KARMA — Two Perspectives

Karma has been the subject of innumerable discussions and interpretations.  Although of Hindu origin its basic notion of cause and effect seems attractive to many in the West as well.

As opposed to Western religious traditions which view Divine judgment as imposed upon the soul from outside of itself, karma is an impartial, nonjudgmental notion.  The soul finds itself after death on a particular spiritual plane based upon its thoughts and actions of the previous lifetime.

In this sense karma is neutral.  Less elevated choices result in a lower spiritual level after death.  The options to evolve spiritually seem best obtained during physical incarnation at which time free will choices are at play.

Whether or not karma plays itself out within one individual lifetime or must await another is of some controversy.  We tend to use the phrase what goes around comes around as if it does so within our individual lives.

There is no judgment as to which soul is "better" than another.  Would we judge a kindergarten student on as inferior to a college student?  Each exists within their level of achievement.  Each is capable of upward or downward progression.

Another fascinating quote (uknown source) adds another perspective to the concept of karma– What you do to me is your karma, how I react is mine.

This notion challenges our usual response to any insult or challenge.  Our usual default position is to become defensive and reactive.  We may exchange negative responses or actions which ultimately bring us down to a lower spiritual plane.

An ancient Chinese saying states If you hate another person, you might just as well dig two graves. 

We should remind ourselves that karma will answer many of our desires for revenge.  Reconciliation will raise us up.  But this is not the same as giving in or submitting to inequities or damaging actions.  Self-defense is not spiritually demeaning.  But it challenges us as to the degree of action against an aggressor.

So be mindful of our own actions and thoughts.  We are ultimately responsible for their karmic consequences.


SEDONA TO MANHATTAN –A New “Twist” on the Central Park Vortex

Back from Sedona Arizona on a family vacation.  My belief remains undimmed–Central Park in the epicenter of Mahanttan, NY IS a vortex site as well.

Past readers of my blog may or may not recall the postings since 2007 re Central Park vortex site. (refer to archival postings search).  I also did a short (10min) documentary filmed by Matt Anderson and Seth Hodes http://sethhodes.net/vortex.html  you might find of interest.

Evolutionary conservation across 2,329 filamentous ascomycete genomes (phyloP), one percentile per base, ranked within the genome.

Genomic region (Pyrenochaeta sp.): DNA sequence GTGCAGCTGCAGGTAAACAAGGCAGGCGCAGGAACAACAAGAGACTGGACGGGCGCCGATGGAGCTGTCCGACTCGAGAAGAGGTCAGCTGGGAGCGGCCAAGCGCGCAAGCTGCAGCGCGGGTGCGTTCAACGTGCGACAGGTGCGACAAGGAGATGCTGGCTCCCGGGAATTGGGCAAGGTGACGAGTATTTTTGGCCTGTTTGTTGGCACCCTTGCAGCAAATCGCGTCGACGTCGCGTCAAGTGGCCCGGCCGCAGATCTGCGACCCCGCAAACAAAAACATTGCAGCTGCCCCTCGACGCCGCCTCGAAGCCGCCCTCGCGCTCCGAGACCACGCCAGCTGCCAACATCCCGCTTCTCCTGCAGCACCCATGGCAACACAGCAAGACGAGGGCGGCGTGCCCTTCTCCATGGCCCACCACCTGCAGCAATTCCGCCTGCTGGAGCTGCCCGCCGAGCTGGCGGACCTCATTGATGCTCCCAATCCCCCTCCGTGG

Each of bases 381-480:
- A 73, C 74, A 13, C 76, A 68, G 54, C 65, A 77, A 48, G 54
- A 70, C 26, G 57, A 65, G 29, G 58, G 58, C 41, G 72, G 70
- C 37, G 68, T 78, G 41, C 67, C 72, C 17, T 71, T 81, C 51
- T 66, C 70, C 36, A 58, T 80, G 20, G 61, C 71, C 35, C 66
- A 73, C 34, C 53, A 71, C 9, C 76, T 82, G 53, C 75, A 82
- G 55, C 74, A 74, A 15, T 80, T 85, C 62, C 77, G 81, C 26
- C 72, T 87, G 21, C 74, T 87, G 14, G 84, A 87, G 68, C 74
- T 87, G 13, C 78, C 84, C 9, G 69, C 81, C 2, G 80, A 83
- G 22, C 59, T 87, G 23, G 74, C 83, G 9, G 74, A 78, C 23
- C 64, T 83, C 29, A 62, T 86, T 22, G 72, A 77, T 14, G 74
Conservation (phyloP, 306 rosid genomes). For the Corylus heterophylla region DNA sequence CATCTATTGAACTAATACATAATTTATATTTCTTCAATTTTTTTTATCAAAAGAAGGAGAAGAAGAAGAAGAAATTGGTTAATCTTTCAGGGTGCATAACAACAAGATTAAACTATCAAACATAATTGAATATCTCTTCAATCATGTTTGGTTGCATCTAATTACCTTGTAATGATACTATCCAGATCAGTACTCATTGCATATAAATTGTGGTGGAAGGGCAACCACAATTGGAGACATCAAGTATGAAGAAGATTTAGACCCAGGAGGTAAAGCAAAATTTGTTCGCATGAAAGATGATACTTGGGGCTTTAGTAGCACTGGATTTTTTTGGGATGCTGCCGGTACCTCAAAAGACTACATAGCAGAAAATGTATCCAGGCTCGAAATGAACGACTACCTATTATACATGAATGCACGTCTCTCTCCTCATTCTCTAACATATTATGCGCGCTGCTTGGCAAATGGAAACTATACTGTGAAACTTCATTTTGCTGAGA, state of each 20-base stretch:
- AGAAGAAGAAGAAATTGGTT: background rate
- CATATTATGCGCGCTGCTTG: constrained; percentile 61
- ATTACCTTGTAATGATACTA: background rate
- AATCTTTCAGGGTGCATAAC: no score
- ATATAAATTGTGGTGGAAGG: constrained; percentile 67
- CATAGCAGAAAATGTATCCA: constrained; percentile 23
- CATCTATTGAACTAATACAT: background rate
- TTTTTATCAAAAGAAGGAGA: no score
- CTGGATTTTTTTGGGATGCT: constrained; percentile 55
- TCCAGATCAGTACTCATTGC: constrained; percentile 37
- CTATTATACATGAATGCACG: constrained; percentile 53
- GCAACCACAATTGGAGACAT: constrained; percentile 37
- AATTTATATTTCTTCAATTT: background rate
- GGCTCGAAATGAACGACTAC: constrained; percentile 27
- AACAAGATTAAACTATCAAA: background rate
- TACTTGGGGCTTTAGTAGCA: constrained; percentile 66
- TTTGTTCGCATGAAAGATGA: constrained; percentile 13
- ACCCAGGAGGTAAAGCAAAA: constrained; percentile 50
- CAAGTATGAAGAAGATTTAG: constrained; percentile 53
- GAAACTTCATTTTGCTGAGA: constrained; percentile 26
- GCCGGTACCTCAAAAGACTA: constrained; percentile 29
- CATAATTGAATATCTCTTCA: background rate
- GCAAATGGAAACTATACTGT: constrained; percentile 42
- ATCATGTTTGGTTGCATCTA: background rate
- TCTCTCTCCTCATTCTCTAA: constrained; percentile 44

Like beauty, a vortex site is in the eyes of the beholder.  There are no "objective" measurements, no official vortex site registries.  It is a place which attracts energy  which is another vague term open to a variety of interpretations.

There is usually a rotational element to most vortices although not always easily demonstrated when it comes to other vortex sites around the world.  Besides Sedona one will often find mention of Stonehenge, England, Machu Pichu in Peru, Giza pyramid in Egypt and a variety of others.

A rather new "twist" (sorry)  to the concept was offered by a guide on this recent Sedona trip.   A vortex site is spiritually "neutral".  It does not automatically enlighten any individual.  What it does is to magnify and concentrate whatever emotional/spiritual state they are in. 

Those seeking to elevate themselves spiritually will find a vortes can help on this path by offering glimpses or epiphanies towards the way forward. 

 On the other hand, those struggling with sadness, anger, depression–ie the dark side–might find those qualities exacerbated as well. 

LIBERATING DAD — Treat the Person, Not the Diseases

During the past six weeks insanity for our family has become the norm.  My 91year old Dad's hospitalization has been replete with multiple diagnoses, procedures, complications, medication reactions and close encounters with death. Perhaps no event has been more bizarre than my decision to stop several of  his antibiotics and get him home.

Last weekend I was "on call" for my medical group to actually visit my Dad as his physician.  It is a position I do not advocate for any physician/offspring but I had no choice–It was my weekend to work.

Of course following his condition closely since his admission to the hospital I was alarmed by his progressive weakness and lethargy.  He hadn't gotten out of bed to eat or walk all weekend.  His speech was barely audible and slurred.  He slept.

Now I have neither the space or intention of reviewing his problems.  They were complex, life-threatening.  Multiple specialists were prescribing medications and procedures.  None can be criticized for lack of diligence or concern. 

But I observed that Dad was actively dying.  My only thought was my awareness that he has always been extremely "sensitive" to antibiotics and I decided to discontinue several of them.  I did not consult the Infectious Disease experts who prescribed them.  I knew they would not agree with my decision.

But I felt that it was imperative that some change be made and I was willing to accept the possibility that I was wrong and that he would die anyway.  I weighed the choices.  Do nothing and prepare another eulogy. (I had already done this several times during the prior weeks), or hope that some of his weakness and lethargy was secondary to his medication.